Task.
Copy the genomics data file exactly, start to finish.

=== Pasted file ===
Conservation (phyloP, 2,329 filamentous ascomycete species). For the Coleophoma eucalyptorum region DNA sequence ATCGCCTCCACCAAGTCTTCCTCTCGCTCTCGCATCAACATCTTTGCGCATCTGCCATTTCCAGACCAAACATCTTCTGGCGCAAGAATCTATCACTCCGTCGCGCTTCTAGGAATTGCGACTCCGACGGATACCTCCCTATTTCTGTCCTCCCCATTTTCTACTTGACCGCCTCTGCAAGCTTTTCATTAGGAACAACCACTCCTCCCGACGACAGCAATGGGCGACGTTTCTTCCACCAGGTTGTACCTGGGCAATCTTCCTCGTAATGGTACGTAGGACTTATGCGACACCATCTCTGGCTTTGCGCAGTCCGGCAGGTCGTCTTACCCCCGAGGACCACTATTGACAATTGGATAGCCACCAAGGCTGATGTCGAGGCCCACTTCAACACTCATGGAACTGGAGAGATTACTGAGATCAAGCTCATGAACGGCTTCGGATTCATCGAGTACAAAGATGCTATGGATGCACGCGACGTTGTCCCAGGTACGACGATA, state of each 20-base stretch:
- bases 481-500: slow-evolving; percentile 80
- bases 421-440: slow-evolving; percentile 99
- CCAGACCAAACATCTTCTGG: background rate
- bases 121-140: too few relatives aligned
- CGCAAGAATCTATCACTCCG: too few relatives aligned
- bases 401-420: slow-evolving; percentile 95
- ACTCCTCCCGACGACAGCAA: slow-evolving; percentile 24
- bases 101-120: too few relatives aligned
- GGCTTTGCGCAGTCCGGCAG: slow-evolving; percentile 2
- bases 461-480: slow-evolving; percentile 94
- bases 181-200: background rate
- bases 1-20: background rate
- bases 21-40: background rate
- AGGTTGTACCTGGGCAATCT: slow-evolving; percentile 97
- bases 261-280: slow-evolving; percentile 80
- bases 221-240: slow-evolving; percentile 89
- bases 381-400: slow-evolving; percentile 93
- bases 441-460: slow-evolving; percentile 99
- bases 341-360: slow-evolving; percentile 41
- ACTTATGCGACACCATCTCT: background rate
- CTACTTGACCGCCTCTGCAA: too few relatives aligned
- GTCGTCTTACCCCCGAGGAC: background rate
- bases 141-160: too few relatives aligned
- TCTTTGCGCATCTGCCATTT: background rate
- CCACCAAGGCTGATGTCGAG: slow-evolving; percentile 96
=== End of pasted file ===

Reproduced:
Conservation (phyloP, 2,329 filamentous ascomycete species). For the Coleophoma eucalyptorum region DNA sequence ATCGCCTCCACCAAGTCTTCCTCTCGCTCTCGCATCAACATCTTTGCGCATCTGCCATTTCCAGACCAAACATCTTCTGGCGCAAGAATCTATCACTCCGTCGCGCTTCTAGGAATTGCGACTCCGACGGATACCTCCCTATTTCTGTCCTCCCCATTTTCTACTTGACCGCCTCTGCAAGCTTTTCATTAGGAACAACCACTCCTCCCGACGACAGCAATGGGCGACGTTTCTTCCACCAGGTTGTACCTGGGCAATCTTCCTCGTAATGGTACGTAGGACTTATGCGACACCATCTCTGGCTTTGCGCAGTCCGGCAGGTCGTCTTACCCCCGAGGACCACTATTGACAATTGGATAGCCACCAAGGCTGATGTCGAGGCCCACTTCAACACTCATGGAACTGGAGAGATTACTGAGATCAAGCTCATGAACGGCTTCGGATTCATCGAGTACAAAGATGCTATGGATGCACGCGACGTTGTCCCAGGTACGACGATA, state of each 20-base stretch:
- bases 481-500: slow-evolving; percentile 80
- bases 421-440: slow-evolving; percentile 99
- CCAGACCAAACATCTTCTGG: background rate
- bases 121-140: too few relatives aligned
- CGCAAGAATCTATCACTCCG: too few relatives aligned
- bases 401-420: slow-evolving; percentile 95
- ACTCCTCCCGACGACAGCAA: slow-evolving; percentile 24
- bases 101-120: too few relatives aligned
- GGCTTTGCGCAGTCCGGCAG: slow-evolving; percentile 2
- bases 461-480: slow-evolving; percentile 94
- bases 181-200: background rate
- bases 1-20: background rate
- bases 21-40: background rate
- AGGTTGTACCTGGGCAATCT: slow-evolving; percentile 97
- bases 261-280: slow-evolving; percentile 80
- bases 221-240: slow-evolving; percentile 89
- bases 381-400: slow-evolving; percentile 93
- bases 441-460: slow-evolving; percentile 99
- bases 341-360: slow-evolving; percentile 41
- ACTTATGCGACACCATCTCT: background rate
- CTACTTGACCGCCTCTGCAA: too few relatives aligned
- GTCGTCTTACCCCCGAGGAC: background rate
- bases 141-160: too few relatives aligned
- TCTTTGCGCATCTGCCATTT: background rate
- CCACCAAGGCTGATGTCGAG: slow-evolving; percentile 96